"This is the best time of my life," Amadie says. "I'm 74 years old and I'm getting better every day."
Amadie's story has been recounted often since his miraculous return to the piano bench in the mid-1990s, but it bears repeating. The North Philadelphia native was a promising young pianist in the fifties, accompanying the likes of Mel Torme, Woody Herman and Red Rodney, when his performing career was brought to an abrupt halt by severe tendonitis in both hands. Playing the piano suddenly became sheer agony, and Amadie was reduced to improvising only in his head for the next 35 years.
He managed to maintain an influential presence on jazz through those decades thanks to his own teaching (students included Kurt Rosenwinkel, John Di Martino and famed TV composer Edd Kalehoff) and the publication of two highly-regarded instructional volumes: Harmonic Foundation for Jazz and Popular Music and Jazz Improv: How To Play It and Teach It. His own belated recording debut finally arrived in 1995, thanks to a series of surgeries and his own indomitable fighting spirit, honed as a young man in the boxing ring.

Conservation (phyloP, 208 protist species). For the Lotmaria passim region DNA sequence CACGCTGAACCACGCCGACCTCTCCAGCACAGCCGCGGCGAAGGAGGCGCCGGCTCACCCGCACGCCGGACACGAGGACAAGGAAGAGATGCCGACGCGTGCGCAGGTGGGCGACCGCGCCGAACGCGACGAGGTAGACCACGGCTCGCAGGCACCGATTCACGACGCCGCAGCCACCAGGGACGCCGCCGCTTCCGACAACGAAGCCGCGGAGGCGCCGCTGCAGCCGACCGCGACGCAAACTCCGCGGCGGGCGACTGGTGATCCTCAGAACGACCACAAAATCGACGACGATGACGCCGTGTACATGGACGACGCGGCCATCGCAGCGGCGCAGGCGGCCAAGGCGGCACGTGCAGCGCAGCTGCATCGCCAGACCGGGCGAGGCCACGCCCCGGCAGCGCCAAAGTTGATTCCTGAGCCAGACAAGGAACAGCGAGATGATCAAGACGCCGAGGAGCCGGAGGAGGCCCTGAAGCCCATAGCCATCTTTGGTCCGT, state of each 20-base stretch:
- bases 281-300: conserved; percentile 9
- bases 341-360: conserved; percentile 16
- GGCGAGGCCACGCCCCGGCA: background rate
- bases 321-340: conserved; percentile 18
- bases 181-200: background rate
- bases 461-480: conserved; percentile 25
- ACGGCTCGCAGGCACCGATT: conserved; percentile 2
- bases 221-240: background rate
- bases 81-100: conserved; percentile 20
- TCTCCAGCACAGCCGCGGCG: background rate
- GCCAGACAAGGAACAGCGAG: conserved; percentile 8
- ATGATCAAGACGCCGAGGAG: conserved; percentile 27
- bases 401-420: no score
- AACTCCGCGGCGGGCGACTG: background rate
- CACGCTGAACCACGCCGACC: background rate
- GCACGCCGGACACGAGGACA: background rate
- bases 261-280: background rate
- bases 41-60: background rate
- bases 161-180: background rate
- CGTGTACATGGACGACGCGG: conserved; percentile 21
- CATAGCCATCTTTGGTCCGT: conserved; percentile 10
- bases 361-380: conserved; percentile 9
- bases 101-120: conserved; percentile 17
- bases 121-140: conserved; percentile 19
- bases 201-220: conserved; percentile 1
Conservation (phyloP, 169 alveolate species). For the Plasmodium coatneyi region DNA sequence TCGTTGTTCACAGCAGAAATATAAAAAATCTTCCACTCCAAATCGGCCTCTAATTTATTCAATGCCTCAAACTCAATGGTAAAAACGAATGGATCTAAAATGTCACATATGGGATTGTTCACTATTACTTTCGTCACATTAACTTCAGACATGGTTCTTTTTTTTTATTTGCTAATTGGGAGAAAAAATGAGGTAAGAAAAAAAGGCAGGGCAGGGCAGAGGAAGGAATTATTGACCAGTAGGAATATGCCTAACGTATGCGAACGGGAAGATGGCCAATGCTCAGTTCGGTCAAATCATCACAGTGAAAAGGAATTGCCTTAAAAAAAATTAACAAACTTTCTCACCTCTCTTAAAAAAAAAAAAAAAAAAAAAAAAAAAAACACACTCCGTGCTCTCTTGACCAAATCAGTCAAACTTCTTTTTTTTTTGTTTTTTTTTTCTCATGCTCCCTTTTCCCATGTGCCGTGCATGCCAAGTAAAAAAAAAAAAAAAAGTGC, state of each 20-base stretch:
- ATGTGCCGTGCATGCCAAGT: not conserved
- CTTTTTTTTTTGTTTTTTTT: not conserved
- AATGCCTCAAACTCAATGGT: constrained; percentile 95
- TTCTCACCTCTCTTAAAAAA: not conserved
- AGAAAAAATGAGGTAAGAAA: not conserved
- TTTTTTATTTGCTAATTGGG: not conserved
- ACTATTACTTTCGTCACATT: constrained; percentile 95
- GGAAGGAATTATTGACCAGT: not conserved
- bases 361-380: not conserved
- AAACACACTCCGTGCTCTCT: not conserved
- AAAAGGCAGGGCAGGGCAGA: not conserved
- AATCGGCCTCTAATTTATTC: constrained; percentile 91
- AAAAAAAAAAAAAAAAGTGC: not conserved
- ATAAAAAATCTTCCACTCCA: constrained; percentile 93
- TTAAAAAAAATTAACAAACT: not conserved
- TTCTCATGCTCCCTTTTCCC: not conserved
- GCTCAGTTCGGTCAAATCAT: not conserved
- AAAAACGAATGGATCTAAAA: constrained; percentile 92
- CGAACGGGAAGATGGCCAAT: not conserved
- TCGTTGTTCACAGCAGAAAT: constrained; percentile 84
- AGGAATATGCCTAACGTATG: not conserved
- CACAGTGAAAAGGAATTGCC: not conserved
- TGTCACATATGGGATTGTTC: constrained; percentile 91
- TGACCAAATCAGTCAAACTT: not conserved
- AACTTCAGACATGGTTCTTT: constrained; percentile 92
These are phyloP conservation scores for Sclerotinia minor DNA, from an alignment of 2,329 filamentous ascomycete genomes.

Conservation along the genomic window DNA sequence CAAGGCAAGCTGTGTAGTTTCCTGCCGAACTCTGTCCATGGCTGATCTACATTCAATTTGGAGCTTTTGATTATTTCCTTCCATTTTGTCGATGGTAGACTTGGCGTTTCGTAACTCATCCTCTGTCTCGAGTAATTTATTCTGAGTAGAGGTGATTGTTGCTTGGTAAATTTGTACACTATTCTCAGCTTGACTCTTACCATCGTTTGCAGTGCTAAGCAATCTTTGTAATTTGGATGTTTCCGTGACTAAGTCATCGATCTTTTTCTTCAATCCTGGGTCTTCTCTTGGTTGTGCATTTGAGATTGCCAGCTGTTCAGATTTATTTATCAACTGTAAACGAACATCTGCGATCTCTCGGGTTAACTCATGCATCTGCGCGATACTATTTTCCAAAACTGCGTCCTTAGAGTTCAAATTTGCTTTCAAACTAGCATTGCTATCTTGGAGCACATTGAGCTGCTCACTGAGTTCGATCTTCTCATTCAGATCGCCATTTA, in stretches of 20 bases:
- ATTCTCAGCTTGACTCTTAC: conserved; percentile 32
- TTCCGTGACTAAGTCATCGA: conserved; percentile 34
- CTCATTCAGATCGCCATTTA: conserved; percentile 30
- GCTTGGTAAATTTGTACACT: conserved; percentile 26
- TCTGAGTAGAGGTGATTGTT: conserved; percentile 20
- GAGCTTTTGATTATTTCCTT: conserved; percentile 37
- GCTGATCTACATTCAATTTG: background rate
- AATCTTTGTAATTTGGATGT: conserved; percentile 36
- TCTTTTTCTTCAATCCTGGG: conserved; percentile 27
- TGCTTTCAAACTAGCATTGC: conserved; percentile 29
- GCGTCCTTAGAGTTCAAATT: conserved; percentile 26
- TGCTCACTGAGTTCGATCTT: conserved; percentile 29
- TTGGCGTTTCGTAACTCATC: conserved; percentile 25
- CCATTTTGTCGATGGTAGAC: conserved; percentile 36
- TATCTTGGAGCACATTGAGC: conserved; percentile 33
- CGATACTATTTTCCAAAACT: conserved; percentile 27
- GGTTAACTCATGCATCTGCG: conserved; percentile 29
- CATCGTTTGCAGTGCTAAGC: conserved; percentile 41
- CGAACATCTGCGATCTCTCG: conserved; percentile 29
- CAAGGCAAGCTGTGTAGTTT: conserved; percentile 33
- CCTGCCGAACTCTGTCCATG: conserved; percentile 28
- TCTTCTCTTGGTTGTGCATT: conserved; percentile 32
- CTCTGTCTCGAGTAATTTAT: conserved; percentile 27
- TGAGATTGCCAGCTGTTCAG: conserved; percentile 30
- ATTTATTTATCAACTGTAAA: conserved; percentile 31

That solo debut, Always With Me, was followed by a series of widely praised sessions on which Amadie was joined by legendary peers like Benny Golson, Phil Woods, Joe Lovano, Randy Brecker, Lee Konitz, and Lew Tabackin. Just as his luck seemed to be improving he was faced with a further setback. Following the 2007 recording of The Philadelphia Story, he was diagnosed with lung cancer; having reached the summit of one mountain, he suddenly found himself at the base of another.
Something Special is, in many ways, a direct result of that diagnosis. Most people are forced to reassess their priorities when confronted with a life-threatening illness; for Amadie, the cancer, which he continues to battle successfully, helped him come to the decision of recording his first trio session.